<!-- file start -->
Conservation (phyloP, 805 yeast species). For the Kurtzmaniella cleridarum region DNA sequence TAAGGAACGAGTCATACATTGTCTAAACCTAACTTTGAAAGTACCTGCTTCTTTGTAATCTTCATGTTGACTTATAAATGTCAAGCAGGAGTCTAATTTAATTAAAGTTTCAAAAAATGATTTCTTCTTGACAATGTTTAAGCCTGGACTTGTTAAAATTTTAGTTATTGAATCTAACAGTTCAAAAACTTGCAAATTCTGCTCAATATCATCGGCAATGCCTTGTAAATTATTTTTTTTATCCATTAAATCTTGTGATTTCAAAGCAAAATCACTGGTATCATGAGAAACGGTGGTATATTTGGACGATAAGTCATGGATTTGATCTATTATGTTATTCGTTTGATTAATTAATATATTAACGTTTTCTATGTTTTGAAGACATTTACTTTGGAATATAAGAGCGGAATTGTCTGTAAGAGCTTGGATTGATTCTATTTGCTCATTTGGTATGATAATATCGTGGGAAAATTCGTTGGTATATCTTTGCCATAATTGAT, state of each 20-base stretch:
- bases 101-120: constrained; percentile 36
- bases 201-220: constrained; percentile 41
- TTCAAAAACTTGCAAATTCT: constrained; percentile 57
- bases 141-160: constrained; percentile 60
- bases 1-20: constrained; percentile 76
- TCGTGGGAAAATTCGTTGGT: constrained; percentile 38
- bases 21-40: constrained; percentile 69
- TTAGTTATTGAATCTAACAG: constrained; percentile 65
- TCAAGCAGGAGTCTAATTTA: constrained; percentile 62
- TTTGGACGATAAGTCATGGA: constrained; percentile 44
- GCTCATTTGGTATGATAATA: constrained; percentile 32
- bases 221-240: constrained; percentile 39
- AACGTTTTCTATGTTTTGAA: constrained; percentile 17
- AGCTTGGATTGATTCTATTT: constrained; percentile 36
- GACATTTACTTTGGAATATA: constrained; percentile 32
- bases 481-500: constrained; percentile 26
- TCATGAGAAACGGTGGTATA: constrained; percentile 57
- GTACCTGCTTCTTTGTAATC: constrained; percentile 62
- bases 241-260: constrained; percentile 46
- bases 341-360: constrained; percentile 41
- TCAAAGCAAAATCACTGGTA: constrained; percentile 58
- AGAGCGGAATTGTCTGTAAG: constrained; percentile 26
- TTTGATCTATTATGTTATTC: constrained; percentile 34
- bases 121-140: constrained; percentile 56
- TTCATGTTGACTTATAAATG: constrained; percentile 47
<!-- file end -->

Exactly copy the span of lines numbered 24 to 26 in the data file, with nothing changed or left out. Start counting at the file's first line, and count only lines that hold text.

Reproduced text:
- TTTGATCTATTATGTTATTC: constrained; percentile 34
- bases 121-140: constrained; percentile 56
- TTCATGTTGACTTATAAATG: constrained; percentile 47